You never know when or where inspiration is going to strike. You could be mowing your lawn, watching the Huskies (hopefully winning), or driving home from a day at the office. For Lindsay Lawrence, founder of Metamorphic Gear, it was 1995, thousands of miles away in southern Brazil, where he was working with local churches to put on after-school enrichment programs for kids with no safe place to call their own. One of the ways they raised support to put on the programs was through crafting. The kids and community members would make the items, then sell them at local markets. Lindsay saw first-hand how much was reused in their society, like the grain sacks the kids used for school bags, and the experience left him with a number of convicting questions—how much do we as a society, even one as “green” as Seattle, throw away? And how much of that could be re-purposed, re-crafted even, into something entirely different?
The answer was Metamorphic Gear; locally-made, urban-styled bags made of 75% “upcycled” materials. An avid sailor, Lindsay knew the strength and durability of sail material, and how much of it was headed to the landfill after its life in the industry was over. The result, Lindsay would say, is that “a material which once moved boats over the oceans now helps you look good and feel good as you move through your day.” By upcycling already made sail material, they are not only keeping that material out of the landfill, but they are sourcing local products from right here in the Seattle area, minimizing their environmental impact and creating local jobs. It’s a triple-threat idea, and one that has taken off since the first product launched almost one year ago.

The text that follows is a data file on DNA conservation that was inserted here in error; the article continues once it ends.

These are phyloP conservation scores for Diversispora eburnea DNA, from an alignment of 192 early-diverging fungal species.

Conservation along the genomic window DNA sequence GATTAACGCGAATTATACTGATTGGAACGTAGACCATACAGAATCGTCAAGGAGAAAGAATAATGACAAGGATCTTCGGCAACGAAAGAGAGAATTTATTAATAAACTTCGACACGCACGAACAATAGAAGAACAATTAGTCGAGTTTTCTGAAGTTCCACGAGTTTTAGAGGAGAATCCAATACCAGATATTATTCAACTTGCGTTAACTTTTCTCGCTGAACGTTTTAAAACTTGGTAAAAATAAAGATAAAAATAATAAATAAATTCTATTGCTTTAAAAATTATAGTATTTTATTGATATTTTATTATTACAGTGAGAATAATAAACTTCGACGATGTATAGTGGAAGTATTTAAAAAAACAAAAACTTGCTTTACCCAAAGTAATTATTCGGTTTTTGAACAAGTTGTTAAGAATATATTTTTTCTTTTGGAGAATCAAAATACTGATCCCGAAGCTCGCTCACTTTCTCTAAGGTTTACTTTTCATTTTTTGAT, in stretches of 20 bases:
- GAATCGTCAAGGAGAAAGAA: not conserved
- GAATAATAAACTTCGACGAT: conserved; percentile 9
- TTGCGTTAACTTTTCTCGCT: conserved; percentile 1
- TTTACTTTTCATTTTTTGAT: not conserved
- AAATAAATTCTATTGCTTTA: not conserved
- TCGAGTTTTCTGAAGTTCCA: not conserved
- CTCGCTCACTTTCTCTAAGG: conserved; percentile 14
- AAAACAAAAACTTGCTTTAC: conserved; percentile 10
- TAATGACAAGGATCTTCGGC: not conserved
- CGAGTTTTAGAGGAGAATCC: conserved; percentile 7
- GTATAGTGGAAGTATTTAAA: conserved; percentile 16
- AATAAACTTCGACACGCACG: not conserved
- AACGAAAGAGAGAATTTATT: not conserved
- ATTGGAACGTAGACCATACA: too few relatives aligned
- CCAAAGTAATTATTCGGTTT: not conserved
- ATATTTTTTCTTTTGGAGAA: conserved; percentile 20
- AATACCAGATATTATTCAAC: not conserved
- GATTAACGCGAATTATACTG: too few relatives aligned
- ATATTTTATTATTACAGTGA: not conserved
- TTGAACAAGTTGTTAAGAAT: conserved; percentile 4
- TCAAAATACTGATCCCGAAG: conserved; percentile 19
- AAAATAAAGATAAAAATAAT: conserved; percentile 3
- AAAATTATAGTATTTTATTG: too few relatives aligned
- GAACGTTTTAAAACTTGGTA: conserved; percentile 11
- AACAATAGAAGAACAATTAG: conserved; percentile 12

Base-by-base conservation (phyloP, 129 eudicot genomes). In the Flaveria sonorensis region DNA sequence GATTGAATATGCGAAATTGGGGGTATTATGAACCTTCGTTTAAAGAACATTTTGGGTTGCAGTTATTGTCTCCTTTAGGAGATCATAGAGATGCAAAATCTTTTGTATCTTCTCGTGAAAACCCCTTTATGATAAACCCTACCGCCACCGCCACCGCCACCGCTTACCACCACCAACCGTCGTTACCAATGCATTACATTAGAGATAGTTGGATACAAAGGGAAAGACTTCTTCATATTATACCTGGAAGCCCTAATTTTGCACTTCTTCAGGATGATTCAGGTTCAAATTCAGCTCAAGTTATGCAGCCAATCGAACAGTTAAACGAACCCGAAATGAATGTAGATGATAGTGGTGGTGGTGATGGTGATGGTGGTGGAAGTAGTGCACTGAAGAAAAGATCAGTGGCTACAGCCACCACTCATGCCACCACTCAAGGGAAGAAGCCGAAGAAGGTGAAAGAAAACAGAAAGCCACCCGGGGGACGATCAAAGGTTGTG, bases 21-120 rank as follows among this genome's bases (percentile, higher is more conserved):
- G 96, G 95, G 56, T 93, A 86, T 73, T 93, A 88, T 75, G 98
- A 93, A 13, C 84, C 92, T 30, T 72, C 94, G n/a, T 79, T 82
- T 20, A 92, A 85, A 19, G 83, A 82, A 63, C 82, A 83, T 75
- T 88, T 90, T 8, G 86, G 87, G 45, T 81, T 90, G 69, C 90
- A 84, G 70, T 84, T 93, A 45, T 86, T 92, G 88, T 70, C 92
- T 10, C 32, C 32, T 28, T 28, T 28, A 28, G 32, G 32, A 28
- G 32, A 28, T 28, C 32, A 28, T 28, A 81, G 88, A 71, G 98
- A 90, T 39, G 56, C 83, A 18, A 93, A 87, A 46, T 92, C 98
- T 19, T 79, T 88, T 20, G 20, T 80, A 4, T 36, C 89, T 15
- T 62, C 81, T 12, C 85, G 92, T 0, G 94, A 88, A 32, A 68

What struck me personally, however, was not only their commitment to environmentally sustainable production, but the value and emphasis placed on giving back. Fitting for their market, Metamorphic Gear donates 5% of the retail price of their bags to cleaning up the oceans. In particular, Lindsay describes, the beautiful yet highly polluted Midway Islands. In partnership with Chris Jordan, a local Seattle photographer and artist who has been documenting the Midway Islands’ condition, Lindsay hopes Metamorphic Gear will turn the spot-light on the worsening plight of the indigenous wildlife. “It’s one of the most remote places on the planet,” Lindsay describes, “yet it’s also one of the most heavily impacted by plastic pollution.”
I myself started sailing when I was 13 years old, and I have had a passion for the water ever since. Don’t get me wrong, I’ve never sailed the oceans, let alone traveled to the Midway Islands. Yet how amazing is it to think that the fabric that pulls me across the water, transformed into something new and purposeful, can help keep that very same water clean and healthy? It’s a beautiful example of creativity changing the world, and an inspiration to the artist in everyone.
So what’s next for Metamorphic Gear? While Lindsay specifically asked that I keep the details under wraps, he hinted at a second product launch within the next two months. In an effort to keep my word, I’ll keep the specifics to myself, but I’ll tell you this: I’ve seen the prototype, and it’s awesome!
Thanks to Lindsay for being willing and transparent, and keep up the inspirational work. If you’re interested in finding out more about Metamorphic Gear, I recommend checking them out online.